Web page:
I want to add some functionality to allow people to share their setups to get feedback on what to change to address handling issues. Still trying to figure out the best UI design for this, but will be working on that in my spare time.

Cheers.
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Old 10-22-2014, 02:24 PM   #484
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Hi Martin,
Do you think it's better to have max steering lock to the point you hit track markes due to to much steering and grip,then tune out grip on the front,or just turn down the end point,I ask as I'm struggling to get into the first part of the corners,I was running on high grip and had to turn my steering down to 80%,but I struggled with corned entry and getting out the corner,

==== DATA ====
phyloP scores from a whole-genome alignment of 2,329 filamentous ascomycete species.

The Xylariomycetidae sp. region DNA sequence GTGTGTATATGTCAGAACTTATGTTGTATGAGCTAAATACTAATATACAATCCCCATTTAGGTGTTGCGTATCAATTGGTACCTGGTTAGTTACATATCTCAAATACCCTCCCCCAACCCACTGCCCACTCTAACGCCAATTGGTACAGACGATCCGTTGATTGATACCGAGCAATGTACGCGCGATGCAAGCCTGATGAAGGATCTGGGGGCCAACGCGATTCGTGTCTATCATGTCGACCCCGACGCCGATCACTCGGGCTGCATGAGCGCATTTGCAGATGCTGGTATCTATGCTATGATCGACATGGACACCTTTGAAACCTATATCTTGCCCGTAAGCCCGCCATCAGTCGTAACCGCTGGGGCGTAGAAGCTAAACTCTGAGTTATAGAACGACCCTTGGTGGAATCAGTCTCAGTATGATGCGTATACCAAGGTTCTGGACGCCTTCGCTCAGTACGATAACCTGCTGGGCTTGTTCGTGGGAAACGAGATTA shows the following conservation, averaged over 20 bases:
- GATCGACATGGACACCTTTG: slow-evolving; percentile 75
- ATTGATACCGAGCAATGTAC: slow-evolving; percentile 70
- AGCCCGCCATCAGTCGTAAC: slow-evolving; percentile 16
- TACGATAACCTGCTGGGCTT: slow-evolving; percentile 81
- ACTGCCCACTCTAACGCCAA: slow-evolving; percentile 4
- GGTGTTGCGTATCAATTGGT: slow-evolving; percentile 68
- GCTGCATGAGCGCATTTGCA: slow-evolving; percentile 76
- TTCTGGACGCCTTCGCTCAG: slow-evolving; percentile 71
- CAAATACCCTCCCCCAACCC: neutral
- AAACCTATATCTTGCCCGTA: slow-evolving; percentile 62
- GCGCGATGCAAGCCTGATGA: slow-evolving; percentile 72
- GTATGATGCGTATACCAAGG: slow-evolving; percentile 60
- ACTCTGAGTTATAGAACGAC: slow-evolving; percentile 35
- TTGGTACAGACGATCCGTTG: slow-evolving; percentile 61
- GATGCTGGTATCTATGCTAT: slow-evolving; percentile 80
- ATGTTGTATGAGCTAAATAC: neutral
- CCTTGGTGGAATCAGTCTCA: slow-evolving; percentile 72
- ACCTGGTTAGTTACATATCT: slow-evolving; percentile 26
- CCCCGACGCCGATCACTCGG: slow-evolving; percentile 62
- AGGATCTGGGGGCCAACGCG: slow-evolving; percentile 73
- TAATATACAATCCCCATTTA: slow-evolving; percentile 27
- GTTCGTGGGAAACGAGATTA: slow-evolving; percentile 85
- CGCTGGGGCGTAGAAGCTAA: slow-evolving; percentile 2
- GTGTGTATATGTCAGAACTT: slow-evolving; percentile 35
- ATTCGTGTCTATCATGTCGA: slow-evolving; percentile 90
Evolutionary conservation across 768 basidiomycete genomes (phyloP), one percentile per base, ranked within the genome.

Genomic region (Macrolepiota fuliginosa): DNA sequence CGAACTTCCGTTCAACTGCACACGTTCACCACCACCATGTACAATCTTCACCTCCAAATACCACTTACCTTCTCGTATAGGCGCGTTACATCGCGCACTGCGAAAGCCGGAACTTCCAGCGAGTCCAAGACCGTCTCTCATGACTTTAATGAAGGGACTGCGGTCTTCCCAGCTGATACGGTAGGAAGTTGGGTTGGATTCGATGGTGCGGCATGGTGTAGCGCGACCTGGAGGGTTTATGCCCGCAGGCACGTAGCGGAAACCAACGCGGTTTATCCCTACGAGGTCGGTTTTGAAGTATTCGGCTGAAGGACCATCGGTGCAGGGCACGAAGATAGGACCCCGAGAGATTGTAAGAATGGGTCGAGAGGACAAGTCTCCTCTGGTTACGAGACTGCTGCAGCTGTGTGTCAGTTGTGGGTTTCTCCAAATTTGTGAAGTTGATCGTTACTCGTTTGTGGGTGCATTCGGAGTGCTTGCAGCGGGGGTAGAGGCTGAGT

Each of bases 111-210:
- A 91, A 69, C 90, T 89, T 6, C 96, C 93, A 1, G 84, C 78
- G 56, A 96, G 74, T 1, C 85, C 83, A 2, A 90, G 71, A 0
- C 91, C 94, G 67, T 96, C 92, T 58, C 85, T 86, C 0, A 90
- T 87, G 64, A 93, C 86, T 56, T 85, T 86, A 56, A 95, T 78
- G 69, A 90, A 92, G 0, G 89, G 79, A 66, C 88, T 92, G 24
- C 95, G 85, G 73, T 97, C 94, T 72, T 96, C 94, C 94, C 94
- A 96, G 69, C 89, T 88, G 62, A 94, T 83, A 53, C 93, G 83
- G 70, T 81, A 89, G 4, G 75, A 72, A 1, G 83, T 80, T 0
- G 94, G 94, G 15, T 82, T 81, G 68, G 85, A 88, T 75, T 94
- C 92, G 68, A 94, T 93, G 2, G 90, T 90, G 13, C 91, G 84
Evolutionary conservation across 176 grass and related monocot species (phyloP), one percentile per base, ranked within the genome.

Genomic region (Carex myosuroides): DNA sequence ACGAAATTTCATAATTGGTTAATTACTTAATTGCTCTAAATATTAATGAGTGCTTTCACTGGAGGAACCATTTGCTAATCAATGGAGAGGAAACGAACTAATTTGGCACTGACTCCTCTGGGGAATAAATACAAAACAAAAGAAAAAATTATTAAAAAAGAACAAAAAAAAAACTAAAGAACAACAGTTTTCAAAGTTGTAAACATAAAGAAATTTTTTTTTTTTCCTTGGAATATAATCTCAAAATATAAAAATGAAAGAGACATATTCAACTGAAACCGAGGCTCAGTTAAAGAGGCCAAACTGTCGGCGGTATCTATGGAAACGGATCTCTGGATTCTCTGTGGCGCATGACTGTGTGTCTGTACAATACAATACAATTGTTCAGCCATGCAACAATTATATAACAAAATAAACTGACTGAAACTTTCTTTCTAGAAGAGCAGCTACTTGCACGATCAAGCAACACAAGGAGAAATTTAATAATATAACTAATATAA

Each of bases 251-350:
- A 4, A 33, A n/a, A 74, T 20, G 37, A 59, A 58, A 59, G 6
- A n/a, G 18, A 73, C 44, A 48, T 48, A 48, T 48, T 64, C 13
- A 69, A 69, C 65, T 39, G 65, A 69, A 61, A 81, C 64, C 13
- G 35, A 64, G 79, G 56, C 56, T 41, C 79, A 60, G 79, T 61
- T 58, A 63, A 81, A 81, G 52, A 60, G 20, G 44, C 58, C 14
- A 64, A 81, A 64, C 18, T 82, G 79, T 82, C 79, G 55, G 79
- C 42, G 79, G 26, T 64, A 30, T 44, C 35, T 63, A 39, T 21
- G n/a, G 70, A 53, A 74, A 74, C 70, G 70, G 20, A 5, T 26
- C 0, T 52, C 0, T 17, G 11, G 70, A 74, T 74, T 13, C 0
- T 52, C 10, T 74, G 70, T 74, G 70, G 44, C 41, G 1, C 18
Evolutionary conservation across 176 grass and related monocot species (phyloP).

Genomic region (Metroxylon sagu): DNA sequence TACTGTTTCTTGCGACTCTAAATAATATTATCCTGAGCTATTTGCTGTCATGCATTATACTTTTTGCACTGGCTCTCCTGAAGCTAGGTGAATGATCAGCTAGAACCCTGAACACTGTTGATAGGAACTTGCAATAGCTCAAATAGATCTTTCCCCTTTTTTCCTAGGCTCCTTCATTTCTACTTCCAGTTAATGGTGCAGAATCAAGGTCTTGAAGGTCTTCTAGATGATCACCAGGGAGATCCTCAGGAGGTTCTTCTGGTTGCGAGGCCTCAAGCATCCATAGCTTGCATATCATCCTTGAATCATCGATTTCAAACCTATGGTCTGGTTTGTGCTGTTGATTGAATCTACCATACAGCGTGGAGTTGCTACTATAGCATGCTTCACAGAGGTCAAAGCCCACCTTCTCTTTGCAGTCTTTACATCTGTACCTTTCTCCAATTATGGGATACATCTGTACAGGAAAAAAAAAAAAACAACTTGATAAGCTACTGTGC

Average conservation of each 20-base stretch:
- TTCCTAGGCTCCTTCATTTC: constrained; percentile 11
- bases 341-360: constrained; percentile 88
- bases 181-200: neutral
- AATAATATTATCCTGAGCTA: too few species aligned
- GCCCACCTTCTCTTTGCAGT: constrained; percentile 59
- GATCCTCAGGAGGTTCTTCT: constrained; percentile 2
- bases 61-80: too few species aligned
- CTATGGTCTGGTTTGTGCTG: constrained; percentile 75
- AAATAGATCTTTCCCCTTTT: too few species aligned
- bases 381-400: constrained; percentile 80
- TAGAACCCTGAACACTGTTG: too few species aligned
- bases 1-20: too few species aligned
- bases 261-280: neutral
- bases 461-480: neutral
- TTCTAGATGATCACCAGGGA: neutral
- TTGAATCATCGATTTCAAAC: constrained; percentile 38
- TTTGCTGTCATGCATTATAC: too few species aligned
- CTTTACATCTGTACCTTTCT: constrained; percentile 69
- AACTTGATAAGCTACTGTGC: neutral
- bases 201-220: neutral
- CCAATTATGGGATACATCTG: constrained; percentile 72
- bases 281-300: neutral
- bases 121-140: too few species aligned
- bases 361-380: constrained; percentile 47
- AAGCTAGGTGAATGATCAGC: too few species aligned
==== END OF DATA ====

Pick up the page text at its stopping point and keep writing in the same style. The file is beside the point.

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Old 10-22-2014, 11:14 PM   #485
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Hi Martin,
Do you think it's better to have max steering lock to the point you hit track markes due to to much steering and grip,then tune out grip on the front,or just turn down the end point,I ask as I'm struggling to get into the first part of the corners,I was running on high grip and had to turn my steering down to 80%,but I struggled with corned entry and getting out the corner,
My personal view is that it is better to have complete steering throw (lock to lock) and learn how to drive with the additional steering it provides you. If your radio supports this, one thing you can do is add some negative steering exponential into your settings on your radio to make it a little less twitchy when you are steering small.